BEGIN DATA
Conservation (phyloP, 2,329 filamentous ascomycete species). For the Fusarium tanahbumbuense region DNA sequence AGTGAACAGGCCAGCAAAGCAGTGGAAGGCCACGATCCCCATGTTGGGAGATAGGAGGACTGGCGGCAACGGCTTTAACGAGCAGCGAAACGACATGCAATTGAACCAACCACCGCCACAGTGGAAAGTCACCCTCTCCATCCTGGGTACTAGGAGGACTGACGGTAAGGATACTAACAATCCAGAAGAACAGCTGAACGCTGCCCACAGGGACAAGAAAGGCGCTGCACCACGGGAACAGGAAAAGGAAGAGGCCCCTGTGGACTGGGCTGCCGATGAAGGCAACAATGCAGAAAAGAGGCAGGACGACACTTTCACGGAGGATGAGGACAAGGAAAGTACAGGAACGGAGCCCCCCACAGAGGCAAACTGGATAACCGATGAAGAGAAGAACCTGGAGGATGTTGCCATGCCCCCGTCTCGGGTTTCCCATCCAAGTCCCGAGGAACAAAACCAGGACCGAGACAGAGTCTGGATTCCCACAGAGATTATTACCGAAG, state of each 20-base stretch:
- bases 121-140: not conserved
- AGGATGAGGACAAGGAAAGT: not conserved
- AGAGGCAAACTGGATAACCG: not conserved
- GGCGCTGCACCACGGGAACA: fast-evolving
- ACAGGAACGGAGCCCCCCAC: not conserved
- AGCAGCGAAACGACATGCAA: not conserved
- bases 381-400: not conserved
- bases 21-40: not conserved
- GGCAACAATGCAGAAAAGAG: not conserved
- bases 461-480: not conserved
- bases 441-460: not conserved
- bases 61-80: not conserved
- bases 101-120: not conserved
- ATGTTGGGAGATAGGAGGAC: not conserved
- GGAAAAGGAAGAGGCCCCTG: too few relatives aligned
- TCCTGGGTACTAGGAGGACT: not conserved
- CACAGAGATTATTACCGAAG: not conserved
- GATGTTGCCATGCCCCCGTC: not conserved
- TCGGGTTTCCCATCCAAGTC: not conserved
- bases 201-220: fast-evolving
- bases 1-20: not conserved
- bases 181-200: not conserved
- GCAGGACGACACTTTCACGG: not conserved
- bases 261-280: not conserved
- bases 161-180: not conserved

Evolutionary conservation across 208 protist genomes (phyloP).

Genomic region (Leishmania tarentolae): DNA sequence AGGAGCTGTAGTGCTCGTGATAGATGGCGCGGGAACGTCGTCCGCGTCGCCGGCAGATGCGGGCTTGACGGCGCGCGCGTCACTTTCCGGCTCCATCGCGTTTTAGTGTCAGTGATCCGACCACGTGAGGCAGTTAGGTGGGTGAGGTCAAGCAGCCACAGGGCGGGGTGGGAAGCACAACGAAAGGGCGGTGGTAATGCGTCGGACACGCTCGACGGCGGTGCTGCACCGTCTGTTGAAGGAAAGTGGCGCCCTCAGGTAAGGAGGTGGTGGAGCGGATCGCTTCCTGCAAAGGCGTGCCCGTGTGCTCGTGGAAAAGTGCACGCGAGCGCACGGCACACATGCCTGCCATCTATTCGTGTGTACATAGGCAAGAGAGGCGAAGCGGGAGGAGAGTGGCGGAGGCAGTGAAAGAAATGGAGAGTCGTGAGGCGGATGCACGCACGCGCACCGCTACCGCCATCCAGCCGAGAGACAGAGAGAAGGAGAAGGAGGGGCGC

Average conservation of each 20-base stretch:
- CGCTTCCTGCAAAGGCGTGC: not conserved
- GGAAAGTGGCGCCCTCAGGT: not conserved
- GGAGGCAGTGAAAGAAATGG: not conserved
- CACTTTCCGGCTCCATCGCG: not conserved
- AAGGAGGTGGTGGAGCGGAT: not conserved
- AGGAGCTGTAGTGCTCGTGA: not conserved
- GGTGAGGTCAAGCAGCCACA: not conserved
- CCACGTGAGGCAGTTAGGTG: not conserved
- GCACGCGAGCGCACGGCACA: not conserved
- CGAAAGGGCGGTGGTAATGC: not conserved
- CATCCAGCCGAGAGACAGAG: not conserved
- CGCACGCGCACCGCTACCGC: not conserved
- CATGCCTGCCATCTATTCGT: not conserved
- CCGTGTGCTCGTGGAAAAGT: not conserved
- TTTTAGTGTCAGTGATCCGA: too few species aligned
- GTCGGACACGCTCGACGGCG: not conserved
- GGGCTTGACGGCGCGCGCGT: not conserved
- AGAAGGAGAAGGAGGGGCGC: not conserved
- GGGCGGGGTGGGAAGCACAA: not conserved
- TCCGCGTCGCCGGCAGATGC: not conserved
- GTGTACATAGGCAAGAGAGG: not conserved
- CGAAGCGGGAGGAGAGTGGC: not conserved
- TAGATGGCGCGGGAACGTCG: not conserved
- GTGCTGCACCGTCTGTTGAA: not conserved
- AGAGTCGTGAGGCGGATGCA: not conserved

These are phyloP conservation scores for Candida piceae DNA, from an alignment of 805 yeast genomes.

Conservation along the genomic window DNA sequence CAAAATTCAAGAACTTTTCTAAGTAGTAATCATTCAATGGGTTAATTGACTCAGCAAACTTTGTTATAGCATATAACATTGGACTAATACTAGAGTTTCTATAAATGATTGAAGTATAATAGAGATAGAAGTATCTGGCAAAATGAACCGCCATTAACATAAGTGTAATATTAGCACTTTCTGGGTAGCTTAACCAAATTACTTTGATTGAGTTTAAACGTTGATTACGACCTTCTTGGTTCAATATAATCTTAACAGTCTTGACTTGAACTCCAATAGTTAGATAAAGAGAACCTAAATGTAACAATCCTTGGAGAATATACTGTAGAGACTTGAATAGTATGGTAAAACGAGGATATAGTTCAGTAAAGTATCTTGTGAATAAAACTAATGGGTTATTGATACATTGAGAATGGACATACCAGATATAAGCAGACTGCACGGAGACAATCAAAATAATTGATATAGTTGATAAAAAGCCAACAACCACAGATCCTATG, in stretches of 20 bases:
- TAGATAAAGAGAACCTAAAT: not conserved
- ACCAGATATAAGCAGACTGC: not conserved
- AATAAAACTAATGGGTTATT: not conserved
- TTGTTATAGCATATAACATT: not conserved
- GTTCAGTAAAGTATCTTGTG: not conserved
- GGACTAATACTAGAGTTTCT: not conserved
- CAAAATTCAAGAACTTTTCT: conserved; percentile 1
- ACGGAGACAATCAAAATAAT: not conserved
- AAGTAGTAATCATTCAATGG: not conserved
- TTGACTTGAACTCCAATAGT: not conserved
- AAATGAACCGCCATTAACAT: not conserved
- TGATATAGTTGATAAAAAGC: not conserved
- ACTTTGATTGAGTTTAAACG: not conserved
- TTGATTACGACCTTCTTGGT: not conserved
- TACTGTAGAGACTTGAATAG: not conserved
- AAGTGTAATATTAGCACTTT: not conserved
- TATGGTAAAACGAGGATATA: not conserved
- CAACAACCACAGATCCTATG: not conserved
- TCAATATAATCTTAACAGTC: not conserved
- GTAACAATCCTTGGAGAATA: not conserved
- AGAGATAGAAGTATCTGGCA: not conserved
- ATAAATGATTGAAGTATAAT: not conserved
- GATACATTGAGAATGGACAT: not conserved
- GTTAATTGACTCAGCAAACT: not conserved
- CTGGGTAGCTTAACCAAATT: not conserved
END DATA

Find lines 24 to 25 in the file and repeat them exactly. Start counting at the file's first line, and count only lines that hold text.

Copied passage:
- GCAGGACGACACTTTCACGG: not conserved
- bases 261-280: not conserved